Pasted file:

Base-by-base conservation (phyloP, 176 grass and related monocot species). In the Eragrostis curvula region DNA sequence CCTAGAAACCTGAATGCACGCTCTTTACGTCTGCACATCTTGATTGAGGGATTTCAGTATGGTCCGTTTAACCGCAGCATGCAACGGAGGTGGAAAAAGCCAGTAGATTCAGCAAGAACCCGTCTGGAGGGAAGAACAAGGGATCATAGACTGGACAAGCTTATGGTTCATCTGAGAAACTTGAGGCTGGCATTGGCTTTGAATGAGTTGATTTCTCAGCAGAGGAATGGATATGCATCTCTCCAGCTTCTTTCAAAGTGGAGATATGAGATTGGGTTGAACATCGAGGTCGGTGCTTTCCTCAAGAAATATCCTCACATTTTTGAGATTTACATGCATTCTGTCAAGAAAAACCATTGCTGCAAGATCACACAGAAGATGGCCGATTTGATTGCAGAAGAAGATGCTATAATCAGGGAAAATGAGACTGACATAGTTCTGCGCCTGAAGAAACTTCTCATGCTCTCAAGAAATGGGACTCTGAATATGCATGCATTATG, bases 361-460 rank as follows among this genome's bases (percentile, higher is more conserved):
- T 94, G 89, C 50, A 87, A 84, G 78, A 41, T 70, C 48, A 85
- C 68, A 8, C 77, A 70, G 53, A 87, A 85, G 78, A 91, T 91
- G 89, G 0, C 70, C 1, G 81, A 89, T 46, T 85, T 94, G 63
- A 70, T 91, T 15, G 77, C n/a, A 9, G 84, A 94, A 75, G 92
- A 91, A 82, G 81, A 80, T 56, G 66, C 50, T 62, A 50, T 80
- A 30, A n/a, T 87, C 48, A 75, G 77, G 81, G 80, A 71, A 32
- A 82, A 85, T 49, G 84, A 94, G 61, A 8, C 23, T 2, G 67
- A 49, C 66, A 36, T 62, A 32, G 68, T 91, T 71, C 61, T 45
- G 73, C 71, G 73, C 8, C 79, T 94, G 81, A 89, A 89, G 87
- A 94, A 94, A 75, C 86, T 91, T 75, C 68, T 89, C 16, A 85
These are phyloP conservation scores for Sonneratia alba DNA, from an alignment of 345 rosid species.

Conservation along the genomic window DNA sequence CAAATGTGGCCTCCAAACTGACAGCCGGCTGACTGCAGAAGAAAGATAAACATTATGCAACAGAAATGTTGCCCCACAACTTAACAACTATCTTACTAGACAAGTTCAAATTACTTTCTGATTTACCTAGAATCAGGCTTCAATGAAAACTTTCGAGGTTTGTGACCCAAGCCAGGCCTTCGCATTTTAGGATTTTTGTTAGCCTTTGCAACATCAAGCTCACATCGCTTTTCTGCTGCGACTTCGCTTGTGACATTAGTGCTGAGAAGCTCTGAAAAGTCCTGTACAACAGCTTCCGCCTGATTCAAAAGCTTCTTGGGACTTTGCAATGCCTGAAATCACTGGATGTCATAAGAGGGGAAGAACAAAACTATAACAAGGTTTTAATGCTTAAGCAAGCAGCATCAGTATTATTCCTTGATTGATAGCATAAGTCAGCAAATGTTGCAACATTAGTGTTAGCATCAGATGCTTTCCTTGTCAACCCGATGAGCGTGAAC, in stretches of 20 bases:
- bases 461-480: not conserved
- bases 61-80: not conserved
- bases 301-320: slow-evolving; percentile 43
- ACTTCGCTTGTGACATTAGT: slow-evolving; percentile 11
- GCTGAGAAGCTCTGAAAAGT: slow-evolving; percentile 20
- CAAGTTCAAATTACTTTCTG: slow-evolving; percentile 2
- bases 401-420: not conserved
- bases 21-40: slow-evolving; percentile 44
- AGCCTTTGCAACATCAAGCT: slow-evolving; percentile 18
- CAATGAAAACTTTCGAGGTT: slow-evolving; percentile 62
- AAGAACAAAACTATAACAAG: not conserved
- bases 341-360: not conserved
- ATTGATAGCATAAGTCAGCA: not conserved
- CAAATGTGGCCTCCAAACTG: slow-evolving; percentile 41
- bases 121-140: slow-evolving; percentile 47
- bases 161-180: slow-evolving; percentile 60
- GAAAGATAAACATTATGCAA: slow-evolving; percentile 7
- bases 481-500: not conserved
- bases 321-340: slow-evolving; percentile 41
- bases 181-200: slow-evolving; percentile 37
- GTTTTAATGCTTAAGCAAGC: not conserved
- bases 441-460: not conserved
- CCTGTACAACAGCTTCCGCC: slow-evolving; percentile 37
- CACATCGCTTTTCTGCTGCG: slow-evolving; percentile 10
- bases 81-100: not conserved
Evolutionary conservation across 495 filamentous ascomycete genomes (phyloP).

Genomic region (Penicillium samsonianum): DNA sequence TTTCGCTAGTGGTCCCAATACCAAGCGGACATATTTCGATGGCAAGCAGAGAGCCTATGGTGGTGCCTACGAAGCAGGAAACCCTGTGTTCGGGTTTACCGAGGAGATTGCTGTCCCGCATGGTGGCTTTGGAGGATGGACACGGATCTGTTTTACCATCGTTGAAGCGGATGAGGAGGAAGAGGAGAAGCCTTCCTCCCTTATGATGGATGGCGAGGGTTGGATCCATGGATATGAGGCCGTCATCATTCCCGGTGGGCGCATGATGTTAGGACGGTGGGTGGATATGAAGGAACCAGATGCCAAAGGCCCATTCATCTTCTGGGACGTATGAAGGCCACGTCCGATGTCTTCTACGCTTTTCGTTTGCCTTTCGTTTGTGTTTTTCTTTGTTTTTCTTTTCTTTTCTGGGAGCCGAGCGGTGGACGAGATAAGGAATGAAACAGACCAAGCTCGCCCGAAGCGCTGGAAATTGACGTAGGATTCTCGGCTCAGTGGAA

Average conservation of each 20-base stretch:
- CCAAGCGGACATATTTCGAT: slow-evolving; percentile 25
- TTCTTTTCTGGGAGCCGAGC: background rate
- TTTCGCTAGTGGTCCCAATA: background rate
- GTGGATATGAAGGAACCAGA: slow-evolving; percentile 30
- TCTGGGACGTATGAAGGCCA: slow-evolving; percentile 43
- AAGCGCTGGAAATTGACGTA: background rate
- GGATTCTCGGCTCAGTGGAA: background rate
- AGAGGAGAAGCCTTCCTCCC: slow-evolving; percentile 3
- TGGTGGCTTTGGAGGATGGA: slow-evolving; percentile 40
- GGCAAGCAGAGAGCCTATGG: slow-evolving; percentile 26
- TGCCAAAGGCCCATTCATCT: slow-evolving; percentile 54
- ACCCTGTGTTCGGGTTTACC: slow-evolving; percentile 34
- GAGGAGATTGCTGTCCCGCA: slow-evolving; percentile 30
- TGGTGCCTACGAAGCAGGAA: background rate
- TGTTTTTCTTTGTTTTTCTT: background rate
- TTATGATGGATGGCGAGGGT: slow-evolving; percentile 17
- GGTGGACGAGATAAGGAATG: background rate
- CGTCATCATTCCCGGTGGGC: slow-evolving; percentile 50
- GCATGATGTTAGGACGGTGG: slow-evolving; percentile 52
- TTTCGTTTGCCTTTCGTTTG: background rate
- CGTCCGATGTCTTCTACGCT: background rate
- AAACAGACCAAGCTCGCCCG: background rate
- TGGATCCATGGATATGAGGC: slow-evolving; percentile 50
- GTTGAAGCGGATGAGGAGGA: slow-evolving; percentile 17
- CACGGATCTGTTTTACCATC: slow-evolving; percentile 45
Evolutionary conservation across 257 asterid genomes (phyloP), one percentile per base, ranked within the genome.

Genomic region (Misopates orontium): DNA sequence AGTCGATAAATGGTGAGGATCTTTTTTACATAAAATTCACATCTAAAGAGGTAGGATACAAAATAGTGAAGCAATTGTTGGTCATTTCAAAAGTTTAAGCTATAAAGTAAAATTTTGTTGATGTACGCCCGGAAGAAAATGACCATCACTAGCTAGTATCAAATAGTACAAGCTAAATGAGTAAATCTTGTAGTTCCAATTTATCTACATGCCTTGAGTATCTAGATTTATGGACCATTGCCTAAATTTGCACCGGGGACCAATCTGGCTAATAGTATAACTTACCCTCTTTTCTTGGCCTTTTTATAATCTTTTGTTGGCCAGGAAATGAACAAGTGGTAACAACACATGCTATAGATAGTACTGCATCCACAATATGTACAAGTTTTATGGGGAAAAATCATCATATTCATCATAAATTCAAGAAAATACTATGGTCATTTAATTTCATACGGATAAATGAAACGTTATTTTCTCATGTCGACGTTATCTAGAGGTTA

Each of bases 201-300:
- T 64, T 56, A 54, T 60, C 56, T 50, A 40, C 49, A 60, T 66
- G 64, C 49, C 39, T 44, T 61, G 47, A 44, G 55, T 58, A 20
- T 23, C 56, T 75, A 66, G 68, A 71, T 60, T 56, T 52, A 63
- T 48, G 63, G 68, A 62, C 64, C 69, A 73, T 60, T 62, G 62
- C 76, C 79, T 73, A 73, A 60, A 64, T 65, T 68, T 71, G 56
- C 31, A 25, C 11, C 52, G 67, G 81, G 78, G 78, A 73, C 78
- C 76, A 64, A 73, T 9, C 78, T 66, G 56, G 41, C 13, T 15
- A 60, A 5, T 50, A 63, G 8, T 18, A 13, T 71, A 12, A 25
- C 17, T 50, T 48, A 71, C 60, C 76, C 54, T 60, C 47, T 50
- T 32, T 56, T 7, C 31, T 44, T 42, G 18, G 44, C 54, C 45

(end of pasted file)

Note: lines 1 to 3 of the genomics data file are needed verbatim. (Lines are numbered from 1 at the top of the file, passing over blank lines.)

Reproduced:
Base-by-base conservation (phyloP, 176 grass and related monocot species). In the Eragrostis curvula region DNA sequence CCTAGAAACCTGAATGCACGCTCTTTACGTCTGCACATCTTGATTGAGGGATTTCAGTATGGTCCGTTTAACCGCAGCATGCAACGGAGGTGGAAAAAGCCAGTAGATTCAGCAAGAACCCGTCTGGAGGGAAGAACAAGGGATCATAGACTGGACAAGCTTATGGTTCATCTGAGAAACTTGAGGCTGGCATTGGCTTTGAATGAGTTGATTTCTCAGCAGAGGAATGGATATGCATCTCTCCAGCTTCTTTCAAAGTGGAGATATGAGATTGGGTTGAACATCGAGGTCGGTGCTTTCCTCAAGAAATATCCTCACATTTTTGAGATTTACATGCATTCTGTCAAGAAAAACCATTGCTGCAAGATCACACAGAAGATGGCCGATTTGATTGCAGAAGAAGATGCTATAATCAGGGAAAATGAGACTGACATAGTTCTGCGCCTGAAGAAACTTCTCATGCTCTCAAGAAATGGGACTCTGAATATGCATGCATTATG, bases 361-460 rank as follows among this genome's bases (percentile, higher is more conserved):
- T 94, G 89, C 50, A 87, A 84, G 78, A 41, T 70, C 48, A 85
- C 68, A 8, C 77, A 70, G 53, A 87, A 85, G 78, A 91, T 91